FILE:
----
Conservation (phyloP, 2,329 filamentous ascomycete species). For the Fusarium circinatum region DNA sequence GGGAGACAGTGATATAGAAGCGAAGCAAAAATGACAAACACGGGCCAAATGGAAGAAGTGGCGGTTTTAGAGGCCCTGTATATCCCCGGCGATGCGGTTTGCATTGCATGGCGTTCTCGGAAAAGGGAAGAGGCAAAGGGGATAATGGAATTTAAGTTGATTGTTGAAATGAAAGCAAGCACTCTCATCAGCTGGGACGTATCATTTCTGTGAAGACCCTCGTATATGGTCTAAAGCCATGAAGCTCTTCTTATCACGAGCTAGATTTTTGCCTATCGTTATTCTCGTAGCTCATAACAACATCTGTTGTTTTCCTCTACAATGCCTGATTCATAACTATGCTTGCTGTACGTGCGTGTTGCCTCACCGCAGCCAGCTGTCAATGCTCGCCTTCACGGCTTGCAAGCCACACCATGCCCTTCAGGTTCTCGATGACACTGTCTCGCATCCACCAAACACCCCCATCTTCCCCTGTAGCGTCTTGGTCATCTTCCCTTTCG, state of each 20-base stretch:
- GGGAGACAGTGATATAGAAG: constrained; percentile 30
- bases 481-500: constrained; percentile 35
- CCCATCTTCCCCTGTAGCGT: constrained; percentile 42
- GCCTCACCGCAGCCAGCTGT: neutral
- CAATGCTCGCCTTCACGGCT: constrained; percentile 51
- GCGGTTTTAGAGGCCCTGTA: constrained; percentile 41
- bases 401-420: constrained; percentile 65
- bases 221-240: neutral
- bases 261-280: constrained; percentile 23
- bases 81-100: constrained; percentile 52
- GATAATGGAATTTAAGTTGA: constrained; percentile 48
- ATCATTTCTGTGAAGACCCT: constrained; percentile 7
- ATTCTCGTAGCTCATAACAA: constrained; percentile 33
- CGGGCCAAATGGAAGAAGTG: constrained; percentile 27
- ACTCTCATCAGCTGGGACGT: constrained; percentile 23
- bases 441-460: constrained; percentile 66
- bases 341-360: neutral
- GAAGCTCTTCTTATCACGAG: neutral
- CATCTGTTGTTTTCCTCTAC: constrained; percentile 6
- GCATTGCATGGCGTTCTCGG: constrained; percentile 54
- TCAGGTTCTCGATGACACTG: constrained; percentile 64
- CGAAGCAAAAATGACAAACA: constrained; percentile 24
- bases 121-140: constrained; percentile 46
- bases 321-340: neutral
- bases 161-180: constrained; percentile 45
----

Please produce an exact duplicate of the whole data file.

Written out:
Conservation (phyloP, 2,329 filamentous ascomycete species). For the Fusarium circinatum region DNA sequence GGGAGACAGTGATATAGAAGCGAAGCAAAAATGACAAACACGGGCCAAATGGAAGAAGTGGCGGTTTTAGAGGCCCTGTATATCCCCGGCGATGCGGTTTGCATTGCATGGCGTTCTCGGAAAAGGGAAGAGGCAAAGGGGATAATGGAATTTAAGTTGATTGTTGAAATGAAAGCAAGCACTCTCATCAGCTGGGACGTATCATTTCTGTGAAGACCCTCGTATATGGTCTAAAGCCATGAAGCTCTTCTTATCACGAGCTAGATTTTTGCCTATCGTTATTCTCGTAGCTCATAACAACATCTGTTGTTTTCCTCTACAATGCCTGATTCATAACTATGCTTGCTGTACGTGCGTGTTGCCTCACCGCAGCCAGCTGTCAATGCTCGCCTTCACGGCTTGCAAGCCACACCATGCCCTTCAGGTTCTCGATGACACTGTCTCGCATCCACCAAACACCCCCATCTTCCCCTGTAGCGTCTTGGTCATCTTCCCTTTCG, state of each 20-base stretch:
- GGGAGACAGTGATATAGAAG: constrained; percentile 30
- bases 481-500: constrained; percentile 35
- CCCATCTTCCCCTGTAGCGT: constrained; percentile 42
- GCCTCACCGCAGCCAGCTGT: neutral
- CAATGCTCGCCTTCACGGCT: constrained; percentile 51
- GCGGTTTTAGAGGCCCTGTA: constrained; percentile 41
- bases 401-420: constrained; percentile 65
- bases 221-240: neutral
- bases 261-280: constrained; percentile 23
- bases 81-100: constrained; percentile 52
- GATAATGGAATTTAAGTTGA: constrained; percentile 48
- ATCATTTCTGTGAAGACCCT: constrained; percentile 7
- ATTCTCGTAGCTCATAACAA: constrained; percentile 33
- CGGGCCAAATGGAAGAAGTG: constrained; percentile 27
- ACTCTCATCAGCTGGGACGT: constrained; percentile 23
- bases 441-460: constrained; percentile 66
- bases 341-360: neutral
- GAAGCTCTTCTTATCACGAG: neutral
- CATCTGTTGTTTTCCTCTAC: constrained; percentile 6
- GCATTGCATGGCGTTCTCGG: constrained; percentile 54
- TCAGGTTCTCGATGACACTG: constrained; percentile 64
- CGAAGCAAAAATGACAAACA: constrained; percentile 24
- bases 121-140: constrained; percentile 46
- bases 321-340: neutral
- bases 161-180: constrained; percentile 45